Chair seat cover
Indian, possibly western, for the European market
Not on view
While the intended use of some Indian chintzes is difficult to determine, there can be no doubt that this panel was made to cover a European-style chair seat, although it was never used. The design’s overall shape indicates that it was created specifically for an English chair dating between about 1720 and 1740.
In comparison with the number of extant furniture frames from the eighteenth century, relatively few pieces of intact upholstery from that period have survived. We know that contemporary upholstery fabric—whether woven silk or wool, embroidery, or painted and dyed cotton, like the present example—was often ordered before the frame itself, which was then made to accommodate the textile. The fragility of this fine cotton fabric makes this survival all the more remarkable; had it been used, the seat cover would not be in such pristine condition. Parts of two related curtains also exist, and the three pieces were likely from one matching suite of furnishing chintz. This suite was perhaps made specifically for an English East India Company employee, who could have potentially circumvented the official prohibition on Indian cotton imports into Great Britain in force between 1721 and 1774, although none of the extant pieces has a company mark to confirm this attribution.
More naturalistically drawn than in most Indian chintzes, the flowers can readily be identified as varieties common to European gardens of the time—roses, carnations, and hyacinths, among others. The seat cover design can be compared with European embroidered upholstery of the period, particularly English pieces made of wool and silk tent stitch on canvas; some of these embroideries also depict exotic-looking goods along with the flowers, such as a blue-and-white ceramic vase that contains the bouquet on an English chair upholstery dated 1739 (MMA no. 1974.28.204a,b).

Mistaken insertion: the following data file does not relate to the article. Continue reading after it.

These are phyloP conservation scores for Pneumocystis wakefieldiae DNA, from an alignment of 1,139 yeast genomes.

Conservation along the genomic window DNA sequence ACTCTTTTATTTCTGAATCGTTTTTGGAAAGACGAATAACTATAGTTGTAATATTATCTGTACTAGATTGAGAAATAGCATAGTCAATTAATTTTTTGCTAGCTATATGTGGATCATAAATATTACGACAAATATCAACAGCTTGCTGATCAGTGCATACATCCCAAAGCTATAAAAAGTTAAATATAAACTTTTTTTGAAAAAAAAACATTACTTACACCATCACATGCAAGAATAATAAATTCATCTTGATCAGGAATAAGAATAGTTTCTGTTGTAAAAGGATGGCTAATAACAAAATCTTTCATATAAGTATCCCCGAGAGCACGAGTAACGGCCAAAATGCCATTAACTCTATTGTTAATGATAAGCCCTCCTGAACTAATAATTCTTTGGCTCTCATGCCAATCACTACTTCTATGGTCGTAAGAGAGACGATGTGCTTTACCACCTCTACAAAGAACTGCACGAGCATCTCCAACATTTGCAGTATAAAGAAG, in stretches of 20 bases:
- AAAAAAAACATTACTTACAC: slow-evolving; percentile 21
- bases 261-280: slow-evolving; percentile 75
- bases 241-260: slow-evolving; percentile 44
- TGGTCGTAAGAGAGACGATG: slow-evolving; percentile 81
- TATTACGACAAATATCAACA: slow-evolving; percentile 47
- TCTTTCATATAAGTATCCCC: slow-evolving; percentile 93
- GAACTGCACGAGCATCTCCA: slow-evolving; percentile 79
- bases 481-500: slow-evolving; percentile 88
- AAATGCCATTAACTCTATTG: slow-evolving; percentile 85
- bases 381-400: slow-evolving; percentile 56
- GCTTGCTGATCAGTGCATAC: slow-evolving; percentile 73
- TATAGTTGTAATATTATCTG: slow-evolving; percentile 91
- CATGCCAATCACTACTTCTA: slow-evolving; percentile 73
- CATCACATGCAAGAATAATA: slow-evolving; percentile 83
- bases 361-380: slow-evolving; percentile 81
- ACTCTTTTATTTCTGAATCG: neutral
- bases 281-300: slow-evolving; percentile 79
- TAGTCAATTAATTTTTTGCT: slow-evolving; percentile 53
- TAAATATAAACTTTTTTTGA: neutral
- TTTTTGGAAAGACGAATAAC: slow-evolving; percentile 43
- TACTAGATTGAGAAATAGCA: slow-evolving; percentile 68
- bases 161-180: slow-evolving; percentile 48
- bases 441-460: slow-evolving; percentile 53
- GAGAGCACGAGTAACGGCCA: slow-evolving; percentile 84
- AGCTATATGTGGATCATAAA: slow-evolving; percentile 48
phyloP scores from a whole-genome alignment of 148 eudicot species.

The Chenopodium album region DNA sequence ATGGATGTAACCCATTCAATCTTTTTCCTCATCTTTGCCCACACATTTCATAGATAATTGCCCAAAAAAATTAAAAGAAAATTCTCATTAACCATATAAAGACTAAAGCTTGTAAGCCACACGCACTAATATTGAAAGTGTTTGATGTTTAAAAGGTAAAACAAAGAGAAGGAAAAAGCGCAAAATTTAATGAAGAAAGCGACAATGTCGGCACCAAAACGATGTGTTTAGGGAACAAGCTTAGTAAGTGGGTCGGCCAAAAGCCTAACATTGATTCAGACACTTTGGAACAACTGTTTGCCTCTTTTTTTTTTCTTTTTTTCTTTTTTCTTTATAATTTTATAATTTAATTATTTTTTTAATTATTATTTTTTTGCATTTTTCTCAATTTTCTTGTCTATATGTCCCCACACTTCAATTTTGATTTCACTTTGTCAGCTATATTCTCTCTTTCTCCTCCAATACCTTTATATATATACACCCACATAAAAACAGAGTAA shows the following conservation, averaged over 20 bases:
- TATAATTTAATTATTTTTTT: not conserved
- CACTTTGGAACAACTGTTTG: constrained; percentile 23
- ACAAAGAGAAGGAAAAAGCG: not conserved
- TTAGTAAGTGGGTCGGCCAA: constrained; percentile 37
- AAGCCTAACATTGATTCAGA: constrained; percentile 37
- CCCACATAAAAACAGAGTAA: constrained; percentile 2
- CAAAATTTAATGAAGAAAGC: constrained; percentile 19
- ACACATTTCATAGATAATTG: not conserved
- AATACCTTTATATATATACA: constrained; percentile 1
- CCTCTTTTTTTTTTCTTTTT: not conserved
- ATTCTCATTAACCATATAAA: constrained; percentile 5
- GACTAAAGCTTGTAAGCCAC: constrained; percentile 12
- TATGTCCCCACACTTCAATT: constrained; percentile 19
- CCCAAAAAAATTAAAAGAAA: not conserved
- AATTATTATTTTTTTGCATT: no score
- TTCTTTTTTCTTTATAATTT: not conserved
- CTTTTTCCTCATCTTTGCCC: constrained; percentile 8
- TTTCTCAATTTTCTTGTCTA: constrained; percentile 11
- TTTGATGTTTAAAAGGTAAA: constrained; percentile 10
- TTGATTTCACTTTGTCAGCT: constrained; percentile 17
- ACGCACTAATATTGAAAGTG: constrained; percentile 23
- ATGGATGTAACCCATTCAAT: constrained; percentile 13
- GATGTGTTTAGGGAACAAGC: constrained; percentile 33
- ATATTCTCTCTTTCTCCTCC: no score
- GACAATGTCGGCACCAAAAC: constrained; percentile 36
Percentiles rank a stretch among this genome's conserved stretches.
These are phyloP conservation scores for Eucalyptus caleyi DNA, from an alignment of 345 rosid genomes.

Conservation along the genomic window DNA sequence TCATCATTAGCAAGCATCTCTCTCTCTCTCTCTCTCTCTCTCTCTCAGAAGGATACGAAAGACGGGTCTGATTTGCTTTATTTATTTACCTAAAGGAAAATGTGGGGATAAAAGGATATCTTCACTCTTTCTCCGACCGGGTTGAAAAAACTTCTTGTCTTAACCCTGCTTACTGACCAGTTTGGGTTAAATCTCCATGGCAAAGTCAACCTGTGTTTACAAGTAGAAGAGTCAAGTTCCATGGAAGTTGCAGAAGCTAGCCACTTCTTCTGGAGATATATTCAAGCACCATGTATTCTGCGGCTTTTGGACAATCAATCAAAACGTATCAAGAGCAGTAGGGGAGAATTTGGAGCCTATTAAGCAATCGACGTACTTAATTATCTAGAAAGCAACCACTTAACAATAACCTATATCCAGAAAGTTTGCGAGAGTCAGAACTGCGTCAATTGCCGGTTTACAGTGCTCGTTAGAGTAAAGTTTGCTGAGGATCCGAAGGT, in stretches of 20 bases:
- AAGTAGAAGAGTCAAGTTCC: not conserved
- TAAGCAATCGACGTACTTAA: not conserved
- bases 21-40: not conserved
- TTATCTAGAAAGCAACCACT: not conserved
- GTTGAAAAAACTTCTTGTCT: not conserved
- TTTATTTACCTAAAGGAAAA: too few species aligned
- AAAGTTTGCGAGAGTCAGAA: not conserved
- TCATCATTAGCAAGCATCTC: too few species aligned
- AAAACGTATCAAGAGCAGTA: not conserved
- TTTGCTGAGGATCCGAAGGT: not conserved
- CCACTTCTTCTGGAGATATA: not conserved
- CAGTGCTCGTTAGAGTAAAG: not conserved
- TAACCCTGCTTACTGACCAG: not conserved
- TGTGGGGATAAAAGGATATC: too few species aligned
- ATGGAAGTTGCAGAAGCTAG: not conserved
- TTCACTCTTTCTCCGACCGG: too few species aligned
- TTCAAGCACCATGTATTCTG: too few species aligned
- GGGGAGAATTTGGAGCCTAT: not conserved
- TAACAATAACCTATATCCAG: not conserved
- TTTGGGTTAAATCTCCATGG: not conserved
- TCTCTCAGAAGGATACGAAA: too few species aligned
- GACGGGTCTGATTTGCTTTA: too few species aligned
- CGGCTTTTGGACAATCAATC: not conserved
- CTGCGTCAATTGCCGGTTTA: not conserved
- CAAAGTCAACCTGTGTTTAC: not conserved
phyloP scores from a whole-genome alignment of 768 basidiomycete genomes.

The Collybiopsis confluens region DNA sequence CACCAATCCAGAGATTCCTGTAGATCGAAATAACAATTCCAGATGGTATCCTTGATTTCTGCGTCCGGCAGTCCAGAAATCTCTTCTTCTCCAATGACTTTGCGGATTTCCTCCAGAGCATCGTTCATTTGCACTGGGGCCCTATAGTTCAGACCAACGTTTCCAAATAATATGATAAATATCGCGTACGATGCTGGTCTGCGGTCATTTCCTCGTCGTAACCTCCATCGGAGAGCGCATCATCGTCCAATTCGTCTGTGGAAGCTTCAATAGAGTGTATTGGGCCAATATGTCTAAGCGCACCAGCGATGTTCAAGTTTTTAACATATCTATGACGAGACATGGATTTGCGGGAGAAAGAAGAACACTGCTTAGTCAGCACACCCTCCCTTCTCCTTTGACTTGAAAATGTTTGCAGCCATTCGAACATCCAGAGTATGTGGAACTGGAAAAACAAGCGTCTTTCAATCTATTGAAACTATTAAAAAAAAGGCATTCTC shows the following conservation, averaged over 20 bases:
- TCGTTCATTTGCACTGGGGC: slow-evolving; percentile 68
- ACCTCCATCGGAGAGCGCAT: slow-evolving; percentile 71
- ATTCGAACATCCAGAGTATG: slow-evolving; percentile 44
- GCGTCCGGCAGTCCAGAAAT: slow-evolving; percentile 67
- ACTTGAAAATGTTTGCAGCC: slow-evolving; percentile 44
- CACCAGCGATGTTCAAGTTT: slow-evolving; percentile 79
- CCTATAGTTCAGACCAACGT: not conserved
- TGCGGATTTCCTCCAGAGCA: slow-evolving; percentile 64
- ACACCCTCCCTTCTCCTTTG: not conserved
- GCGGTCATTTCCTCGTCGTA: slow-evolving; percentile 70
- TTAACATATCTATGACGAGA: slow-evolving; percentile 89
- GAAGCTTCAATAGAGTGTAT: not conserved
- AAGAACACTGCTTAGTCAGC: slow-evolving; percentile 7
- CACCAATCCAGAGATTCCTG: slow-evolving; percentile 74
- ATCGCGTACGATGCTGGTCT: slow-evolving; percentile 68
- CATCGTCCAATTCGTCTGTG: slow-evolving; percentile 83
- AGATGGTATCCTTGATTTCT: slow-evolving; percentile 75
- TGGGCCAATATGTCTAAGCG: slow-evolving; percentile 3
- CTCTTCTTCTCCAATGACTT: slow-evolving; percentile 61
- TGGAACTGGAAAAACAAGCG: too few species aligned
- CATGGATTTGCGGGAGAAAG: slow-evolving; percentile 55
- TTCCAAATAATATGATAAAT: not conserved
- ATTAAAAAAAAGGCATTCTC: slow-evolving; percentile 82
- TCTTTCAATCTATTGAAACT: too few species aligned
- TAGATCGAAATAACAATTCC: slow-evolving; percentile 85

The composition of this painted-and-dyed cotton chair seat is, in fact, a domesticated variation of the Tree of Life palampore—with the tree minimized. A room furnished with a suite of this Indian chintz design would have had a look very different from that of a room furnished with grand Tree of Life hangings: the exotic forest has been transformed into a garden of familiar flowers, with borders that contain fantasy flora and leaves similar to those found on other Indian cottons. We have further proof here of the Indian cotton painters’ ability to adapt their considerable talents to specific tastes.
[Melinda Watt, adapted from Interwoven Globe, The Worldwide Textile Trade, 1500-1800/ edited by Amelia Peck; New York: Metropolitan Museum of Art; New Haven: distributed by Yale University Press, 2013]
1. Thank you to Nancy C. Britton, Conservator, Department of Objects Conservation at the Metropolitan Museum, for confirming the date range and for her identification of the shape as intended specifically for an English chair of this period.
2. The two curtains are in the Cooper-Hewitt, National Design Museum, New York (no. 1968-79-2), and the Royal Ontario Museum, Toronto (no. 934.4.25); see Irwin and Brett, Origins of Chintz, pp. 90–91, pl. 58.
3. Ibid., p. 90, catalogue entry for the matching curtain in the Royal Ontario Museum; the curtain also displays variegated tulips, which do not appear on the seat cover.